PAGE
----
If you live in New Jersey and you are a single mother with two children, you can net more than $38,700 per year on welfare programs. You would have to make $20.89 per hour on a full-time job, pulling in close to $43,500 per year, to make that much money actually working.
These numbers are from a 2013 study by Cato Institute Senior Fellow Michael Tanner. Since then, the costs of welfare programs have stagnated or – as in the case of food stamps – even declined marginally, but life on benefits remains largely the same. In eight states, Tanner reports, welfare can pay more than the median salary in that state.
In a whopping 43 states, welfare can pay more than the federal poverty limit.
When people game the system, it’s just plain theft
When welfare programs afford such a relatively comfortable life, it is hard to believe that recipients would risk their lifestyle by cheating the system to get more benefits. But stories like this one, reporting from New Jersey, show that people try anyway:
Nearly 15 people have been arrested in raids over two days in a New Jersey community in connection with an ongoing investigation that has so far exposed about $2 million in alleged public-assistance fraud in the town. Six people were arrested Tuesday night in Lakewood, N.J., … The arrests follow the federal and state raids of four homes and arrests of eight people Monday on charges of stealing $1.3 million in public assistance over the last few years.
Beyond the individual stupidity of welfare theft, this case raises a bigger question: how much are taxpayers doling out through welfare programs to people who are not eligible for benefits?
And, more importantly, what could we be doing with the money that these thieves pocket?
The $100,000,000,000 ($100 billion) question: how much is fraud?
This question is enormously important, because it is not a matter of chump change. In an article for the National Review on July 2, Kevin Williamson reports that theft from Medicaid and Medicare could account for as much as ten percent of the benefits paid out through these programs. With Medicaid expected to cost the federal government some $404 billion in 2018, and Medicare running north of $588 billion, Williamson’s fraud estimate suggests there is about $100 billion to save in these two programs alone.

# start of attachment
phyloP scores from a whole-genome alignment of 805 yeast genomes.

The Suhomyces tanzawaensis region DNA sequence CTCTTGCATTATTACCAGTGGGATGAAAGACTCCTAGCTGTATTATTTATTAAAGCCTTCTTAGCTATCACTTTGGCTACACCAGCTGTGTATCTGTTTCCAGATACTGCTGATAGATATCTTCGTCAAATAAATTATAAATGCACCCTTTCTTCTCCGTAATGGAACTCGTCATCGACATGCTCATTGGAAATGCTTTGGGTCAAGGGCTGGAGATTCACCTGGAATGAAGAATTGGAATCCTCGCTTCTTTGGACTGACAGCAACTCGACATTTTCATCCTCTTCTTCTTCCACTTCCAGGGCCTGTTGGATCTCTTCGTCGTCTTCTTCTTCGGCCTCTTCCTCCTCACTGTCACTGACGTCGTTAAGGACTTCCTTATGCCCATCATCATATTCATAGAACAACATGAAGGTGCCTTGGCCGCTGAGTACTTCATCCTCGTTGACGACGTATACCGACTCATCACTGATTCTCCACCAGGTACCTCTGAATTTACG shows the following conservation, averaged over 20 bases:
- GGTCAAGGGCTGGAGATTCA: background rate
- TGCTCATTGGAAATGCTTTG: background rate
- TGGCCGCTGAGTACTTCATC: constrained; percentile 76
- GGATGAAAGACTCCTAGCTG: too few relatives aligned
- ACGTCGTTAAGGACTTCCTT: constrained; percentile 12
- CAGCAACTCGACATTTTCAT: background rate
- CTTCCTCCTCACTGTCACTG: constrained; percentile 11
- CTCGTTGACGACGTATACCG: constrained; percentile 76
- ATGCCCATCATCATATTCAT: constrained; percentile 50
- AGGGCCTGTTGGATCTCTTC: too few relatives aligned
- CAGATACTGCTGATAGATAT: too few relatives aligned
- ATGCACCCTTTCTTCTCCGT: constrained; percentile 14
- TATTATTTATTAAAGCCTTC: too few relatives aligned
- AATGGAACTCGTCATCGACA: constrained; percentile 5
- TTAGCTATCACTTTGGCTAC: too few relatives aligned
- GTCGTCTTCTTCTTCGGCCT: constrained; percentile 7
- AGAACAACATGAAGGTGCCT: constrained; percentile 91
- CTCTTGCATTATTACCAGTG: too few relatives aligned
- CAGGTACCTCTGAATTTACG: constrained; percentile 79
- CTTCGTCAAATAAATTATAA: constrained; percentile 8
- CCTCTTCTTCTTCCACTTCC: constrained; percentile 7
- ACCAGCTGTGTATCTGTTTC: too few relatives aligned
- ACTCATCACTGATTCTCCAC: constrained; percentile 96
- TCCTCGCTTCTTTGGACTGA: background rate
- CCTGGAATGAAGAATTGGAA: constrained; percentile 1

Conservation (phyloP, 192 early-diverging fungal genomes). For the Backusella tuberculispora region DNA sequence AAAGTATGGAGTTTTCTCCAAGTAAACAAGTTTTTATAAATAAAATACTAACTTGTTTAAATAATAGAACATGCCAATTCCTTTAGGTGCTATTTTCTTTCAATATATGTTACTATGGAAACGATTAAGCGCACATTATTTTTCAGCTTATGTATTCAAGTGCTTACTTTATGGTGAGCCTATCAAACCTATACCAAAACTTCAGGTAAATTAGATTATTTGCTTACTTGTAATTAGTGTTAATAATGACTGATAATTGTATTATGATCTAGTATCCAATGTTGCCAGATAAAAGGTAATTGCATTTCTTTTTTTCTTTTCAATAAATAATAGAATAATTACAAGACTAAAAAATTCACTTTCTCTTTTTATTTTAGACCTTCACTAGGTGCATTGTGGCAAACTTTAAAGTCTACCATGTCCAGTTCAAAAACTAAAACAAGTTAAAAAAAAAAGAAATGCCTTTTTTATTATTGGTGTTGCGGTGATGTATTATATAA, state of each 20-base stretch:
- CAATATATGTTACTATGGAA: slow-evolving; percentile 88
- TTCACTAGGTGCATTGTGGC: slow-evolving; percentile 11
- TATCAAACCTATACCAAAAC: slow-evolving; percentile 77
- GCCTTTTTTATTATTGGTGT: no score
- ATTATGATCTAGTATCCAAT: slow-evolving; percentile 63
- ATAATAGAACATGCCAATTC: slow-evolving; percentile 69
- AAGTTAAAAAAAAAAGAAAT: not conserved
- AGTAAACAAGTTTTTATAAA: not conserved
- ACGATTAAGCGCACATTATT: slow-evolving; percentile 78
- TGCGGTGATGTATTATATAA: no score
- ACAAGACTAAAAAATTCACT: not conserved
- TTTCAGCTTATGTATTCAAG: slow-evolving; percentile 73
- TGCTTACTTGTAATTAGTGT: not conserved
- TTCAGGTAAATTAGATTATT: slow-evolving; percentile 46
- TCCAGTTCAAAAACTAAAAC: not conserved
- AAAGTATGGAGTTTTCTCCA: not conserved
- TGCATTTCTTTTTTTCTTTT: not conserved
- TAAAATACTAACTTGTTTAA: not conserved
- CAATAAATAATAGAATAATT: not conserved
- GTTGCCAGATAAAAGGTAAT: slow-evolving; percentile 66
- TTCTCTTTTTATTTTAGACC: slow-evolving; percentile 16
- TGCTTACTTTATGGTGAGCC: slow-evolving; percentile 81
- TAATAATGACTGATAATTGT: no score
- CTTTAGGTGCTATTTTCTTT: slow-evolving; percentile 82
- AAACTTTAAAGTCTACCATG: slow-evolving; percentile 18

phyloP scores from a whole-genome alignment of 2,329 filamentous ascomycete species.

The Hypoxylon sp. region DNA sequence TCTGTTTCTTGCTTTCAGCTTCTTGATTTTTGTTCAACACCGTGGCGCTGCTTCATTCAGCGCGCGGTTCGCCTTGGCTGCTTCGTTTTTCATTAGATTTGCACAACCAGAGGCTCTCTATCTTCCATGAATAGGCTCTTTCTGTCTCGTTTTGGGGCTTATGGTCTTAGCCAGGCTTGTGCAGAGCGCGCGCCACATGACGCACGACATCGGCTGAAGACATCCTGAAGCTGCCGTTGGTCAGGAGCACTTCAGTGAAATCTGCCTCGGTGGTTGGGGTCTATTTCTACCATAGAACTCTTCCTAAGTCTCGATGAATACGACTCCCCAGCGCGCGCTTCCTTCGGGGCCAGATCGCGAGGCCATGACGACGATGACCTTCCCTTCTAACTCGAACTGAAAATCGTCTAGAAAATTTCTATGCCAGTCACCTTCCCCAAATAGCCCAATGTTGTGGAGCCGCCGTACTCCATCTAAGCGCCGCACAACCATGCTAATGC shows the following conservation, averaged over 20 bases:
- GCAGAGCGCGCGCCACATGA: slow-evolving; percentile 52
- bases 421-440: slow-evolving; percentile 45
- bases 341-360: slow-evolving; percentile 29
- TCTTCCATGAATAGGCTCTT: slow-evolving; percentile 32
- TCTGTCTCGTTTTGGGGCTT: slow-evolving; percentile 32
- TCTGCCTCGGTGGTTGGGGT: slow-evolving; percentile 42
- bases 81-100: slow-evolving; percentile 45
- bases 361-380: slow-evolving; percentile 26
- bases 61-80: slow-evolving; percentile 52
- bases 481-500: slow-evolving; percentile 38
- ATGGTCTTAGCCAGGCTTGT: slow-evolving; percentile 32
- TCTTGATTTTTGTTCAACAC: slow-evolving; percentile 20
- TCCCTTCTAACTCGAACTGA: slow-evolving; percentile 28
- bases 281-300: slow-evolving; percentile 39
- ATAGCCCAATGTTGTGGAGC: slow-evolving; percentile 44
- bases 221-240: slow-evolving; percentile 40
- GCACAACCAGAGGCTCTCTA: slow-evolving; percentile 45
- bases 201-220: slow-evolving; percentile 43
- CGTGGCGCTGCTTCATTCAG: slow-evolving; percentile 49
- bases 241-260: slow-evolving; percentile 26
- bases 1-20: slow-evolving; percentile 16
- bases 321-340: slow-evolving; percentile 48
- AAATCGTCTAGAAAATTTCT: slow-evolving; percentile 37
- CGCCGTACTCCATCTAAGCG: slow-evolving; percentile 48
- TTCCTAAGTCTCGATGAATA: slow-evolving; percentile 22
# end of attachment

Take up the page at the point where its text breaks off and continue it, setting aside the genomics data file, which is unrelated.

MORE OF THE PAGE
But that is not all. His estimate is probably conservative. Professor Michael Sparrow of the Kennedy School of Government at Harvard suggests that the fraud rate may be much higher — costing hundreds of billions of dollars in fraud. He gives examples of programs within Medicare where fraud rates have run at 90 percent or higher.
Sparrow, an expert on fraud in government-paid health care, is very critical of how the federal government handles fraud. He explains that the agencies maintain no adequate methods for systematic fraud detection.
As shocking as this sounds to a faithful taxpayer, the potential scale of entitlement fraud opens up a new perspective on the entire federal budget. Entitlement programs of all kinds account for about two thirds of the federal budget. This includes more than 120 programs surveyed in the aforementioned Tanner study. If all these programs are plagued by the same rate of fraud as Medicare and Medicaid, the federal government could save $250-$300 billion per year on just fraud enforcement.
On top of that, states could save tens of billions of dollars on their end through fraud enforcement in programs jointly funded by Washington and state governments.
Let’s put that money to better use
Looking at the federal budget alone, the free-up of $250-300 billion could be enough to break the deadlock of the federal budget that has plagued Congress since the early Obama years. Putting half the money toward defense would increase Pentagon’s budget by 25 percent compared to 2016. This way, the Department of Defense would get about more than $30 billion extra, on top of even the most hawkish demands from Capitol Hill Republicans.
If the other half of the fraud savings went toward deficit reduction, it would reduce the expected annual federal deficit by up to 37 percent over the next five years. Even though the deficit would not go away, it would be a nice gesture from today’s adult generations to future taxpayers. It would take some of the burden off their shoulders for the fiscal excesses that we have permitted ourselves over the past few decades.
The best part of fighting fraud is that liberals, progressives and other supporters of major entitlement programs will not have to concede a dime’s worth of money for their protected constituencies.
On the contrary, since fraudsters erode taxpayers’ willingness to pay for entitlement programs, a zero-fraud strategy could even help modernize and strengthen these programs for the future.
With valid entitlement recipients on safer ground, more money for defense, and a lessened debt burden on future generations, everyone is a winner on fraud enforcement.
Only one question remains to be answered: what is Washington waiting for?